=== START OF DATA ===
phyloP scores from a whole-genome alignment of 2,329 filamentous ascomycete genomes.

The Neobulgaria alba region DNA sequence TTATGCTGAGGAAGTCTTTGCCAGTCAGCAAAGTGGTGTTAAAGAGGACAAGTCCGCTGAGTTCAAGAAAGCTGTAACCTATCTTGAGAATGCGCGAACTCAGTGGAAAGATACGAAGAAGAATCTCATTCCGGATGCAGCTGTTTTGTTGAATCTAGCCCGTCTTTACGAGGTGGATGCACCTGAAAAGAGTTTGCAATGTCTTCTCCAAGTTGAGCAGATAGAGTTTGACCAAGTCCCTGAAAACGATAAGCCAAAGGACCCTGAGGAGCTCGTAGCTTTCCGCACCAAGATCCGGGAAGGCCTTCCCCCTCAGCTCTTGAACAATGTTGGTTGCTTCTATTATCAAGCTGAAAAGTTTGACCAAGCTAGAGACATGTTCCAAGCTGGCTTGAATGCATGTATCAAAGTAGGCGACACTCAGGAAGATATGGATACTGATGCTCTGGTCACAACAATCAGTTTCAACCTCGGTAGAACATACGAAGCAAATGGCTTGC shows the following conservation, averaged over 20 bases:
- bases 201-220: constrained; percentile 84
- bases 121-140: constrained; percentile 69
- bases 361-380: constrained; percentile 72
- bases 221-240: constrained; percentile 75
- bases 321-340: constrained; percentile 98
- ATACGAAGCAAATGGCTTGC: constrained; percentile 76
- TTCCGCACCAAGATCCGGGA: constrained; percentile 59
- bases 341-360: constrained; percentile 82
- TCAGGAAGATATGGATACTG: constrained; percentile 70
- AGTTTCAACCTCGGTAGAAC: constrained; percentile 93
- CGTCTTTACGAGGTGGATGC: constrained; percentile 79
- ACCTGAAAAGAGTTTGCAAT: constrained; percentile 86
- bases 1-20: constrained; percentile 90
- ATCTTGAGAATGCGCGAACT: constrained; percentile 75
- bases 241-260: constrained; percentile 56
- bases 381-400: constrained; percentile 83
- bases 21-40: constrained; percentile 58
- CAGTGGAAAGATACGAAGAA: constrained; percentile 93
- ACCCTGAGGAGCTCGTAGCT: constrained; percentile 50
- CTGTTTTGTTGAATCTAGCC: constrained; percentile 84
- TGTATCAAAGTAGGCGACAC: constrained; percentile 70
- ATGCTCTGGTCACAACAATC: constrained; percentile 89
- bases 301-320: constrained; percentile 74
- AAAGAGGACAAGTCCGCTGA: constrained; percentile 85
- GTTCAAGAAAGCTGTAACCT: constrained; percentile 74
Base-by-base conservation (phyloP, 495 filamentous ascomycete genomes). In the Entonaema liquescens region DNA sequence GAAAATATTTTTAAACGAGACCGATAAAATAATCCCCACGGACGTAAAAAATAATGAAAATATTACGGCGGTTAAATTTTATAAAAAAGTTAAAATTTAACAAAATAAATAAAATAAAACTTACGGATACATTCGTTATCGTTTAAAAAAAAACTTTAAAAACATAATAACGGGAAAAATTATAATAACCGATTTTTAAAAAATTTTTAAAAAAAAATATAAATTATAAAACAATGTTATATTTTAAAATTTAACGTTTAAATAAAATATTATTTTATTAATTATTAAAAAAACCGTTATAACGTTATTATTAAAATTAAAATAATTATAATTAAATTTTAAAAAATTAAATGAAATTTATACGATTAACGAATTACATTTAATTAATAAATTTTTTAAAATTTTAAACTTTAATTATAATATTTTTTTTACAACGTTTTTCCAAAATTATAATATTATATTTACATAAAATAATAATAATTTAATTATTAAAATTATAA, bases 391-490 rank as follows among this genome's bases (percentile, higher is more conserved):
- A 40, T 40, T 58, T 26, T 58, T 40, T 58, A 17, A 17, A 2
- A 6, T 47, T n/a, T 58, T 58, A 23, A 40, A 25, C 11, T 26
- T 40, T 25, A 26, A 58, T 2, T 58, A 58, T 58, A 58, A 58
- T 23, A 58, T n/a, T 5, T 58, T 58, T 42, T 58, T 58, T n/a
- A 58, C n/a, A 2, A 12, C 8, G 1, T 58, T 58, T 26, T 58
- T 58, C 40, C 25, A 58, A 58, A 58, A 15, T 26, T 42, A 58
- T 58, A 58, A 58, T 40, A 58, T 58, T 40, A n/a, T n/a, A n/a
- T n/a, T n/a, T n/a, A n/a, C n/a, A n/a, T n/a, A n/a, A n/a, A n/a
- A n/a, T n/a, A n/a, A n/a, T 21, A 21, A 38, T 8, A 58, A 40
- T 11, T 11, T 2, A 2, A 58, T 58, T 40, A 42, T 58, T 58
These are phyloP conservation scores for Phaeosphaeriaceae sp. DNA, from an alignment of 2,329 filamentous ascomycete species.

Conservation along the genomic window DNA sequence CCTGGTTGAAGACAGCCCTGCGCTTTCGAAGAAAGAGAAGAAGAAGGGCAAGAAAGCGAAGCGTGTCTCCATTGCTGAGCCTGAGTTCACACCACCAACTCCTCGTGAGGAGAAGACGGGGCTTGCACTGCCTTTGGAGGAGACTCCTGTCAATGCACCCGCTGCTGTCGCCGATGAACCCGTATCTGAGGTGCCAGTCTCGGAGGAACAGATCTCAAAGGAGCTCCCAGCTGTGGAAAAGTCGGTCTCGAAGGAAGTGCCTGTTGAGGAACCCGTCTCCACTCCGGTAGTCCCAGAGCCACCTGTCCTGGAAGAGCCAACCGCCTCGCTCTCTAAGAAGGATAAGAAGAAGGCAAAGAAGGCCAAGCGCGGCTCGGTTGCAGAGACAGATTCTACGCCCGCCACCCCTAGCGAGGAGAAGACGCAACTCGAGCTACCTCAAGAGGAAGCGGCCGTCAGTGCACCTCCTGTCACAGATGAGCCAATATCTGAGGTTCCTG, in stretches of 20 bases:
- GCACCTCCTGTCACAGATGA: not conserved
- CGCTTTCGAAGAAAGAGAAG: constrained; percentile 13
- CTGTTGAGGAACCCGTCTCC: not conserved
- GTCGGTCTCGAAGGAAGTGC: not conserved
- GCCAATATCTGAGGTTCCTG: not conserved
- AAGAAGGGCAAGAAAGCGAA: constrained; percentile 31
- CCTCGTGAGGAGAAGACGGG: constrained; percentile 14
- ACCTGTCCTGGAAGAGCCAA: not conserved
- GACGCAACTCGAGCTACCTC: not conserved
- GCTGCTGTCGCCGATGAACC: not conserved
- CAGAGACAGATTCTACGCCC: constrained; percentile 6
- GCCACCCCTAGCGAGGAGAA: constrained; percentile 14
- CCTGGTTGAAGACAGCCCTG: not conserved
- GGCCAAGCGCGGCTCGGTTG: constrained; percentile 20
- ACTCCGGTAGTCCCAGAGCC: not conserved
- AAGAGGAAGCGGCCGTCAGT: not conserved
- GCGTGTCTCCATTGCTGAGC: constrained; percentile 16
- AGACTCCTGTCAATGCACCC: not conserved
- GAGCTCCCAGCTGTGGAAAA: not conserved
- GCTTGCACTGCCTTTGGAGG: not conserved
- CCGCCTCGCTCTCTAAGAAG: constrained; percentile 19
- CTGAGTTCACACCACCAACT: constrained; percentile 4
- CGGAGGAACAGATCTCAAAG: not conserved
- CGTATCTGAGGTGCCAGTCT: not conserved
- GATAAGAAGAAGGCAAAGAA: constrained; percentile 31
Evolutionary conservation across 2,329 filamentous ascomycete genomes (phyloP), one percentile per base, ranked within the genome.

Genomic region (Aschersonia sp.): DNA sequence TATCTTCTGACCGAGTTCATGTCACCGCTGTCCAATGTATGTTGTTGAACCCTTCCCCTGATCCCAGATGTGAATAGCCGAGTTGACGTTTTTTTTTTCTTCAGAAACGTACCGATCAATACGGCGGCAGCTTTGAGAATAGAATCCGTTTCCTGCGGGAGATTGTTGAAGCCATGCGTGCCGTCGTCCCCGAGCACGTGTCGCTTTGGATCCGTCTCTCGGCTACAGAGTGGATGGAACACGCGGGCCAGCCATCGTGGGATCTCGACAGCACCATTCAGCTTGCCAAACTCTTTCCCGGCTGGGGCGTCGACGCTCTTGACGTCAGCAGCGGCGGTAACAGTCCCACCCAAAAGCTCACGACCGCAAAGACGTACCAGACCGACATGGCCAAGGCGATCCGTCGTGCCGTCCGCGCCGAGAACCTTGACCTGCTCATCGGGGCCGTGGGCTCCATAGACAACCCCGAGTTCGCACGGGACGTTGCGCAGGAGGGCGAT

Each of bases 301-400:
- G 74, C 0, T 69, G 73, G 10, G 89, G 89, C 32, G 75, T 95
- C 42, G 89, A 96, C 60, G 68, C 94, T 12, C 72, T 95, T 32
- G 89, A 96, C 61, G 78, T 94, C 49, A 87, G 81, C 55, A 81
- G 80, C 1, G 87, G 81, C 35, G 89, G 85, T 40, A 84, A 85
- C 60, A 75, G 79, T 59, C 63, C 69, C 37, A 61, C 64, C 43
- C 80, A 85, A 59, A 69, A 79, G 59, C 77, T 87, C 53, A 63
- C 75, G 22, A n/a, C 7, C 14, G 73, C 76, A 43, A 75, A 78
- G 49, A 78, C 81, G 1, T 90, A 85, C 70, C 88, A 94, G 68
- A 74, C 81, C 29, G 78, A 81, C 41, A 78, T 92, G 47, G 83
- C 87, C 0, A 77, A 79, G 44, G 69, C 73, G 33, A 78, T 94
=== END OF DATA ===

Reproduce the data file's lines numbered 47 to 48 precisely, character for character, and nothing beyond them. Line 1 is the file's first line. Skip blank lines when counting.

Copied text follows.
- CCTCGTGAGGAGAAGACGGG: constrained; percentile 14
- ACCTGTCCTGGAAGAGCCAA: not conserved